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Paul A. Hwang
and
Edward J. Walsh

coarse approximation to facilitate the estimation of sea state parameters using the hurricane wind input. With the scaling model supplying the fetch and duration in the wind-wave growth functions, H s and T p are given in simple algebraic equations of U 10 and r along each radial transect. Furthermore, the radial dependency of wind speed can be approximated by a power function of r ; therefore, the formulas for H s and T p along a radial transect are given as algebraic equations of r

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Robert Fawcett

stratified climatology model is presented ( section 4 ), illustrating yet another statistical technique used in Australian seasonal (e.g., Stone et al. 1996 ) and weather (e.g., Stern 1980 ; Dahni and Stern 1995 ) forecasting. This has the opposite property of the predictand being continuous but the predictor discrete or categorical. Comparisons are made between the results of the three different model types, and some interesting similarities are found ( section 5 ), along with an application of the

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Yanshuang Xie
,
Shaoping Shang
,
Jinquan Chen
,
Feng Zhang
,
Zhigan He
,
Guomei Wei
,
Jingyu Wu
,
Benlu Zhu
, and
Yindong Zeng

physics-based surge model. Owing to the notable performance of ensemble prediction, storm surge forecasts based on many ensemble members or multiple scenarios are becoming increasingly important in operational applications ( Bonnardot et al. 2016 ; Greenslade et al. 2017 ; Hasegawa et al. 2017 ). The NHC is developing maps of potential storm surge flooding ( https://www.nhc.noaa.gov/surge/inundation ) that are created from hundreds runs of the Sea, Lake, and Overland Surges from Hurricanes model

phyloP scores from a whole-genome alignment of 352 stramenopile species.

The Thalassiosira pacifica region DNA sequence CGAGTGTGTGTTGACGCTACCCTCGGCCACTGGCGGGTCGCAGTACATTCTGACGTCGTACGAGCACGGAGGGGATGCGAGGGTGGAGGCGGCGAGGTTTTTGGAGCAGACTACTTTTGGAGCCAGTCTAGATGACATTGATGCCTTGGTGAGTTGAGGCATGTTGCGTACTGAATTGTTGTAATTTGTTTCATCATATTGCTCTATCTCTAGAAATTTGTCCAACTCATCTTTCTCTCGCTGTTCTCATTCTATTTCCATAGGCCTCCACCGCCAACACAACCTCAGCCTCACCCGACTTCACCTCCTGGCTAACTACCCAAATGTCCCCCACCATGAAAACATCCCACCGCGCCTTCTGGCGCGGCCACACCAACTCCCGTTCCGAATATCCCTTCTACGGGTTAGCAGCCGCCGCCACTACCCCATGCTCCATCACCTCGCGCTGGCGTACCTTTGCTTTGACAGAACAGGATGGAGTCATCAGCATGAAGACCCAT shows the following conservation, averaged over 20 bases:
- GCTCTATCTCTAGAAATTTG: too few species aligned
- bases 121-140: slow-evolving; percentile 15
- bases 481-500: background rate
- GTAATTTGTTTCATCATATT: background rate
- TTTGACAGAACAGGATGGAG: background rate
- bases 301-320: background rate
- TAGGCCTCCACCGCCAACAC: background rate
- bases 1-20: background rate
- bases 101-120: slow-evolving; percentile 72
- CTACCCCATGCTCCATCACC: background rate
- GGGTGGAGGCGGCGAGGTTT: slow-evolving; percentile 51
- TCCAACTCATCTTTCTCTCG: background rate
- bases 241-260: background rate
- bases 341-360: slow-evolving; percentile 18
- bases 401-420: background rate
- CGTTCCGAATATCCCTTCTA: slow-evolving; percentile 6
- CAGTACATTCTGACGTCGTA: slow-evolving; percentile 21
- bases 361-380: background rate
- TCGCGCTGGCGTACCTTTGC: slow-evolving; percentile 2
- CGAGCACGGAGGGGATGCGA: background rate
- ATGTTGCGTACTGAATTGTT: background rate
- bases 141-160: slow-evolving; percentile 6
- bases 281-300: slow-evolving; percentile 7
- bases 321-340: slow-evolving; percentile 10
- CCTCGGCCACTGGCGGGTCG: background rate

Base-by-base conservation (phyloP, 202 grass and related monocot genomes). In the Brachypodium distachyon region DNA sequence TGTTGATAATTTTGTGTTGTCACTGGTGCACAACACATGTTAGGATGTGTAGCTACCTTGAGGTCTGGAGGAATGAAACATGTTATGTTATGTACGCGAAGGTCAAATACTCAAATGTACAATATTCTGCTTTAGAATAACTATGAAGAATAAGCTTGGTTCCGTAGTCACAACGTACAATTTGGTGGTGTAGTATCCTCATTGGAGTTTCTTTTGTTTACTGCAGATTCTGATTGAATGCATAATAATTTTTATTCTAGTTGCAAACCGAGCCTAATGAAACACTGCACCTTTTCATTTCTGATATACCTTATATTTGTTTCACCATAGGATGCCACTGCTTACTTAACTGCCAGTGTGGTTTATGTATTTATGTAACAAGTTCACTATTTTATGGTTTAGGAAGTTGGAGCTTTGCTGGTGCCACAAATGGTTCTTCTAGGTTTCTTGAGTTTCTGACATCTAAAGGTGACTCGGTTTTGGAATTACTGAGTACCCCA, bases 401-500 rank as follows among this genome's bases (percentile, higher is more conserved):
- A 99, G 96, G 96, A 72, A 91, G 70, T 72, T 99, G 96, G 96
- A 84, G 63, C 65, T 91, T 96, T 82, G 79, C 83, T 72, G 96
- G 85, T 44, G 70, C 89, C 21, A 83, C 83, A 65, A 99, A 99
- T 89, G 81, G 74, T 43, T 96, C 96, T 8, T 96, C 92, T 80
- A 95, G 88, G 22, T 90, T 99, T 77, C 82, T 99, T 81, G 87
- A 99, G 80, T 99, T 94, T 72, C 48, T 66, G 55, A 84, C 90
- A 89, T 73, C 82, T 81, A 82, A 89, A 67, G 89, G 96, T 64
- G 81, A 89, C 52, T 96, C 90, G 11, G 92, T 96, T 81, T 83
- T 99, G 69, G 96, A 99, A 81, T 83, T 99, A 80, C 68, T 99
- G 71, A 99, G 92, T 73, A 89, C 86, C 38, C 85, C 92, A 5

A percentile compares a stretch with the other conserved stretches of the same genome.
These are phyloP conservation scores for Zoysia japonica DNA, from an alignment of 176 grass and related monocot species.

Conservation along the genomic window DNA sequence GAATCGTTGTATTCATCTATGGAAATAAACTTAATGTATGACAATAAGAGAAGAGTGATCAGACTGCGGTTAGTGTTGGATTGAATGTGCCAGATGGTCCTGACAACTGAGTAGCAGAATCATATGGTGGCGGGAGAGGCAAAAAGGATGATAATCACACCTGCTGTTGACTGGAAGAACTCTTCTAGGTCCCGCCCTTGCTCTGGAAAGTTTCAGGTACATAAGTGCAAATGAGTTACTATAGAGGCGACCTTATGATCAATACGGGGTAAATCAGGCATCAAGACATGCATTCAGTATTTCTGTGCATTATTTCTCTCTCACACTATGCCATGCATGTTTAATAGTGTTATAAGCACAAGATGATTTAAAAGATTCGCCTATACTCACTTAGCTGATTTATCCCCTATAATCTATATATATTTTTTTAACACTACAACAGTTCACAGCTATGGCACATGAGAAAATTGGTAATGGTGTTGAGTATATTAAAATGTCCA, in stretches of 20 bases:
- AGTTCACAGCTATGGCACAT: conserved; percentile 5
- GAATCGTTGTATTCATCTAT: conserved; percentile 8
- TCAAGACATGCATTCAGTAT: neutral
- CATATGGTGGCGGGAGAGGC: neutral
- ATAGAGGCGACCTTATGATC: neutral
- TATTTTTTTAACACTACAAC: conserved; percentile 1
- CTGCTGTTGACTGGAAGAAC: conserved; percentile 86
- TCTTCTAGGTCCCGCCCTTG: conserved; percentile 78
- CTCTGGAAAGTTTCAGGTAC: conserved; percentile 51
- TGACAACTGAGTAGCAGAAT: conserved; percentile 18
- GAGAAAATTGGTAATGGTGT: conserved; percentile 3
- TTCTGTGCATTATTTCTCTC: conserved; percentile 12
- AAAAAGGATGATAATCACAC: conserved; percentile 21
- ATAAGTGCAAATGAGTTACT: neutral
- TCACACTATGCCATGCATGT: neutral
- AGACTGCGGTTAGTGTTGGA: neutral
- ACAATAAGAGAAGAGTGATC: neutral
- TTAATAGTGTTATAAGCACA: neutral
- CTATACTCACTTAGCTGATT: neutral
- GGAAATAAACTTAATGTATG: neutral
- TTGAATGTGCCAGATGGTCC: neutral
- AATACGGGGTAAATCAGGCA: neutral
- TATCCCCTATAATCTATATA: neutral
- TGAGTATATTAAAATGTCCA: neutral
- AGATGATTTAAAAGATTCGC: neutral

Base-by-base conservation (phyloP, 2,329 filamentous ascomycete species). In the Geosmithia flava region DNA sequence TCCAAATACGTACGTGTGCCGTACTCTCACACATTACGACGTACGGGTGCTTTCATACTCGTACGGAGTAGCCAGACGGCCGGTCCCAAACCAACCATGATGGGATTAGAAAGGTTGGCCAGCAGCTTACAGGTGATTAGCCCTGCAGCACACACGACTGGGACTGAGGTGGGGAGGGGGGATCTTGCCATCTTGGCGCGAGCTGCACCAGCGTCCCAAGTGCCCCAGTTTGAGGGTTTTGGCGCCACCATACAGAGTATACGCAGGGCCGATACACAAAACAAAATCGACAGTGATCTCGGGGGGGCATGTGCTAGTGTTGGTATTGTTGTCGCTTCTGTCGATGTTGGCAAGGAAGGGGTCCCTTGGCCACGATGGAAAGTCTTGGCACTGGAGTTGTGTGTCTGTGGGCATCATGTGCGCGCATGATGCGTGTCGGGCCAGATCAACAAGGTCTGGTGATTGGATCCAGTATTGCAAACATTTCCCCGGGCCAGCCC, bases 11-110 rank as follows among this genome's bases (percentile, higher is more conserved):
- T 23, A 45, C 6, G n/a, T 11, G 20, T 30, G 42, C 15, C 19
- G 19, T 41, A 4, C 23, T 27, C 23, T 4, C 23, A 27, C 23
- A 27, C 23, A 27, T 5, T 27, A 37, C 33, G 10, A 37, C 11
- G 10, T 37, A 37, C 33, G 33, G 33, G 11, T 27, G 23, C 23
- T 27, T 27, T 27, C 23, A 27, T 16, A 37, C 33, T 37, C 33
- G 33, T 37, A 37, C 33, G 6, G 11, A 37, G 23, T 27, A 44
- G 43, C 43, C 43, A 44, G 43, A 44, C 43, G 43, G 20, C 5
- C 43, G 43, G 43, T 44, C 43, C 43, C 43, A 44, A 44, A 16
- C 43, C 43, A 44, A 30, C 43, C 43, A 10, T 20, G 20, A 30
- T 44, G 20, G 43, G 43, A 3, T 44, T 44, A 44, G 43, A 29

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Xiaodong Hong
,
Craig H. Bishop
,
Teddy Holt
, and
Larry O’Neill

Holt et al. (2009) . The ensemble means of 2-m air temperature, sea level pressure, and 10-m wind at 0000 UTC 25 June 2005 are displayed in Fig. 2 . Fig . 2. Ensemble mean sea level pressure (hPa), 2-m air temperature (°C), and 10-m wind at 0000 UTC 25 Jun 2005. One full wind barb represents 10 m s −1 and a half barb 5 m s −1 . (Note that this figure has a correct map aspect ratio. All other map figures have exaggerated aspect ratios to allow for more convenient comparison of three plots.) After

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Yuh-Lang Lin
,
Sen Chiao
,
Ting-An Wang
,
Michael L. Kaplan
, and
Ronald P. Weglarz

economy. In order to improve quantitative precipitation forecasts associated with this type of heavy orographic rain, a field experiment (the Mesoscale Alpine Program, MAP) held in fall 1999 was proposed by the international meteorological community to investigate the problem ( Binder and Schär 1996 ; Bougeault et al. 2001 ). In this study, we will examine the common synoptic and mesoscale environments conducive to heavy orographic rainfall events observed in the United States and compare them to